Description

This is a continuation of application Ser. No. 08/425,709 filed on Apr. 19, 1995, now abandoned, which is a continuation of application Ser. No. 07/986,220 filed on Dec. 7, 1992, now abandoned.

1) FIELD OF THE INVENTION

This invention relates to the field of video processing and in particular to the use of color lookup tables in the field of video processing.

2) BACKGROUND ART

Several formats have been presented for storing pixel data in a video subsystem. One approach is to provide twenty four bits of RGB information per pixel. This approach yields the maximum color space required for video at the cost of three bytes per pixel. Depending on the number of pixels in the video subsystem, the copy/scale operation could be overburdened by this.

A second approach is a compromise with the twenty four bit system. This approach is based on sixteen bits of RGB information per pixel. Systems of this nature require fewer bytes for the copy/scale operation but have the disadvantage of less color depth. Additionally, since the intensity and color information are encoded in the R, G and B components of the pixel, this approach does not take advantage of the human eye's sensitivity to intensity and insensitivity to color saturation. Other sixteen bit systems have also been proposed in which the pixels are encoded in a YUV format such as 6, 5, 5 and 8, 4, 4. Although these systems are somewhat better than the sixteen bit RGB approach, the sixteen bit YUV format does not come close to the performance of twenty bit systems.

Eight bit color lookup tables provide a third approach to this problem. This method uses eight bits per pixel as an index into a color map that typically has twenty bits of color space. This approach has the advantages of low byte count while still providing twenty bit color space. However, there are only two hundred fifty six colors available on the screen in this approach and image quality may be somewhat poor.

Dithering techniques that use adjacent pixels to provide additional colors have been demonstrated to have excellent image quality, even for still images. However, these dithering techniques often require complicated algorithms and specialized palette entries in the digital-to-analog converter as well as almost exclusive use of the color lookup table. The overhead of running the dithering algorithm must be added to the copy/scale operation.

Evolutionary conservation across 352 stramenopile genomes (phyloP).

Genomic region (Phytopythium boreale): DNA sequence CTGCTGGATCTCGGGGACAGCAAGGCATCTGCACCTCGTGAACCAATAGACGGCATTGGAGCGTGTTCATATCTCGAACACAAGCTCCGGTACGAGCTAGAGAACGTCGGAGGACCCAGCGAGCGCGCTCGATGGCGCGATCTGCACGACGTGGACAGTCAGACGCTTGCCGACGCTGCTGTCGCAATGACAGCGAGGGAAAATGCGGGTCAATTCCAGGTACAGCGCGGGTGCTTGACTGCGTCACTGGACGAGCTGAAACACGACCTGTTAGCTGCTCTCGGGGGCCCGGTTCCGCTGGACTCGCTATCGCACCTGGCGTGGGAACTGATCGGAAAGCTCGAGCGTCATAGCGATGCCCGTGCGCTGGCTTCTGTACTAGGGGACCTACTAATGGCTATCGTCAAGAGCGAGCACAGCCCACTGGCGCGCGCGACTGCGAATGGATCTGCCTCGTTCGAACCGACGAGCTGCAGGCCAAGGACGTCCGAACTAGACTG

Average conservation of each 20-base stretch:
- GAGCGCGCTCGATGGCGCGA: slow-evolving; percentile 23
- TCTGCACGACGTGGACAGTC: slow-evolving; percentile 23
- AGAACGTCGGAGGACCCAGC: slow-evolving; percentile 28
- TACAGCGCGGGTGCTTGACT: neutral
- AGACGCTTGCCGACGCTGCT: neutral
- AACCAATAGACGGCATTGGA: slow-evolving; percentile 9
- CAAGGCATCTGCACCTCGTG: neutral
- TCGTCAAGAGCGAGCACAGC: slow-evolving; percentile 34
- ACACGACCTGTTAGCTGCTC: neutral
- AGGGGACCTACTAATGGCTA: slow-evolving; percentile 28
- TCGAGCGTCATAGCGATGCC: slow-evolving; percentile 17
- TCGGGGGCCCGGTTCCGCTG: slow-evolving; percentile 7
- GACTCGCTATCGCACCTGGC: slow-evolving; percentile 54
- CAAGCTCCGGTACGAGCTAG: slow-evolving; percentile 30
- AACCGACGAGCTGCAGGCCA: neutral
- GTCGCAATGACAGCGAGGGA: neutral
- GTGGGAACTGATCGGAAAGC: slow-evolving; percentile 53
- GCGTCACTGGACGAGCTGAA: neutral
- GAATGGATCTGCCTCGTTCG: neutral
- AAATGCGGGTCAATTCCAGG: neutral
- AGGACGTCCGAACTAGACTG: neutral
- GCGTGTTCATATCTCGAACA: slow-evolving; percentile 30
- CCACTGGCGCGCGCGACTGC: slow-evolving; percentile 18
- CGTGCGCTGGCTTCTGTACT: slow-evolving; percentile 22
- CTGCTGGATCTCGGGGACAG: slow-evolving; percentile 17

Motion video in some prior art systems is displayed in a 4:1:1 format called the "nine bit format". The 4:1:1 notation indicates that there are four Y samples horizontally for each UV sample and four Y samples vertically for each UV sample. If each sample is eight bits then a 44 block of pixels uses eighteen bytes of information or nine bits per pixel. Although image quality is quite good for motion video the nine bit format may be unacceptable for display of high-quality stills. In addition, it was found that the nine bit format does not integrate well with graphics subsystems. Other variations of the YUV subsampled approach include an eight bit format.

Systems integrating a graphics subsystem display buffer with a video subsystem display buffer generally fall into two categories. The two types of approaches are known as single frame buffer architectures and dual frame buffer architectures. The single frame buffer architecture is the most straightforward approach and consists of a single graphics controller, a single digital-to-analog converter and a single frame buffer. In its simplest form, the single frame buffer architecture represents each pixel on the display by bits in the display buffer that are consistent in their format regardless of the meaning of the pixel on the display. Thus, graphics pixels and video pixels are indistinguishable in the frame buffer RAM. However, the single frame buffer architecture graphics/video systems, i.e. the single frame buffer architecture visual system, does not address the requirements of the video subsystem very well. Full screen motion video on the single frame buffer architecture visual system requires updating every pixel in the display buffer thirty times a second. In a typical system the display may be on the order of 12801024 by 8 bits. Even without the burden of writing over 30M Bytes per second to the display buffer, it has been established that eight bit video by itself does not provide the required video quality. This means the single frame buffer architecture system can either move up to sixteen bits per pixel or implement the eight bit YUV subsampled technique. Since sixteen bits per pixel will yield over 60M Bytes per second into the frame buffer, it is clearly an unacceptable alternative.

A visual system must be able to mix video and graphics together on a display which requires the display to show on occasion a single video pixel located in between graphics pixels. Because of the need to mix video and graphics within a display every pixel in the display buffer must be a stand-alone, self-sustaining pixel on the screen. The nature of the eight bit YUV subsampled technique makes it necessary to have several eight bit samples before one video pixel can be generated, making the technique unsuitable for the single frame buffer architecture visual system.